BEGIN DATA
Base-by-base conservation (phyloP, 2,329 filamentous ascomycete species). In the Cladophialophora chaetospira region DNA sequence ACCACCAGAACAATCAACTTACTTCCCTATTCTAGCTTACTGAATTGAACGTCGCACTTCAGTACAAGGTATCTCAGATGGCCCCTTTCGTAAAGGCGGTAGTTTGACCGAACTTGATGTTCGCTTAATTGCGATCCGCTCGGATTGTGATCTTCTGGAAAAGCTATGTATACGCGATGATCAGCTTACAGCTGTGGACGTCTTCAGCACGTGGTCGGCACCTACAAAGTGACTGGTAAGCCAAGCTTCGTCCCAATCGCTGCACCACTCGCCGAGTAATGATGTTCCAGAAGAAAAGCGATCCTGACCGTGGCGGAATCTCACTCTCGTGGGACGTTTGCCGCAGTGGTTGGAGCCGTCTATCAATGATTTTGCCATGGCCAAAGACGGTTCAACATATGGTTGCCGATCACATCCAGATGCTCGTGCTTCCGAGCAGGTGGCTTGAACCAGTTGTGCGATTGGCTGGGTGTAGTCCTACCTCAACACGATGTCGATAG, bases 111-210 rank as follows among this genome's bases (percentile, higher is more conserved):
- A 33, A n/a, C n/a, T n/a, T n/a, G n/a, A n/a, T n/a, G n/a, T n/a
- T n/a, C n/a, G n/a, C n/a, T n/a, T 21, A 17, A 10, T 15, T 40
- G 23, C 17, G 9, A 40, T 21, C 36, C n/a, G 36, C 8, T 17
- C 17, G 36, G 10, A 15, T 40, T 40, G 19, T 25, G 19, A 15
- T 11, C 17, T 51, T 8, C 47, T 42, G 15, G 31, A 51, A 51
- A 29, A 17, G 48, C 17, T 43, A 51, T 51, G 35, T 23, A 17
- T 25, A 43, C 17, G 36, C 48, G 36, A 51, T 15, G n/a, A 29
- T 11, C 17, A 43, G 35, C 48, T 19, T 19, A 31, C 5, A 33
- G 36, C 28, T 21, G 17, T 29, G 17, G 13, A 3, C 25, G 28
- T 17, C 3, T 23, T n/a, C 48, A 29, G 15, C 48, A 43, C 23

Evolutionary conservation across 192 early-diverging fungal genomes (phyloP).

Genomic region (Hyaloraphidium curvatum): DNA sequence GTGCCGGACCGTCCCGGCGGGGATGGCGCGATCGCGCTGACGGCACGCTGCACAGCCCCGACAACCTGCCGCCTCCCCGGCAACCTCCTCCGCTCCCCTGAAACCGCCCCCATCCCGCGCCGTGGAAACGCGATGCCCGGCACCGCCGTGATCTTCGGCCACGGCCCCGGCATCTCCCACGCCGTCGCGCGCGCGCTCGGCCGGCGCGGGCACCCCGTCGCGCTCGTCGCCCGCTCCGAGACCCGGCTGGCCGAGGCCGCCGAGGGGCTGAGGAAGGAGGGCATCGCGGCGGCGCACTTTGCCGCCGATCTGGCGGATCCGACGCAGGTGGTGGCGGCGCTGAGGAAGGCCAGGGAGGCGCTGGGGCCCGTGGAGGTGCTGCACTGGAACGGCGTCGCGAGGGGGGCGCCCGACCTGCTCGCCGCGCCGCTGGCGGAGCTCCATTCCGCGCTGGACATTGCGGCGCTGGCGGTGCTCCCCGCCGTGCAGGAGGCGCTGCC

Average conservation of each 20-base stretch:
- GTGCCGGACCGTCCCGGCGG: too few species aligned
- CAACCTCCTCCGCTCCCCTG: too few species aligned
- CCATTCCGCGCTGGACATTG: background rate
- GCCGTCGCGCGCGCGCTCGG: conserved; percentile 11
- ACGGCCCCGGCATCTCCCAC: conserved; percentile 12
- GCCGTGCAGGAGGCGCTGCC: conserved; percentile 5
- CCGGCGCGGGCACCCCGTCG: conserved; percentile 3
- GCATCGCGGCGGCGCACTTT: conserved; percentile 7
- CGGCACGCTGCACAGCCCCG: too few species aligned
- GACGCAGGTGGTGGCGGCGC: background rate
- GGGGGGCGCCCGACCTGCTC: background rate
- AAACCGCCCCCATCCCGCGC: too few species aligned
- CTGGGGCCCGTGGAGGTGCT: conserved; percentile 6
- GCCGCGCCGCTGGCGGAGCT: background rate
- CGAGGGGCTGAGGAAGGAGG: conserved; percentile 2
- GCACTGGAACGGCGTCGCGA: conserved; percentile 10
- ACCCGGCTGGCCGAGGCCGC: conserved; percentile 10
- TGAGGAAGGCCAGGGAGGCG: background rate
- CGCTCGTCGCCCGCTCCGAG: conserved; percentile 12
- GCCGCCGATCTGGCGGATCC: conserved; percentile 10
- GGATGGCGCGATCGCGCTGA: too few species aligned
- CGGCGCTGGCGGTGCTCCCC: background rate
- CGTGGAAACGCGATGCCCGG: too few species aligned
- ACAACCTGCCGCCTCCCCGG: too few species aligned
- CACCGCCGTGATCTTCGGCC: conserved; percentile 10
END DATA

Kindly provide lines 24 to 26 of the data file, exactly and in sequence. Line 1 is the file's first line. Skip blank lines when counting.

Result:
- GACGCAGGTGGTGGCGGCGC: background rate
- GGGGGGCGCCCGACCTGCTC: background rate
- AAACCGCCCCCATCCCGCGC: too few species aligned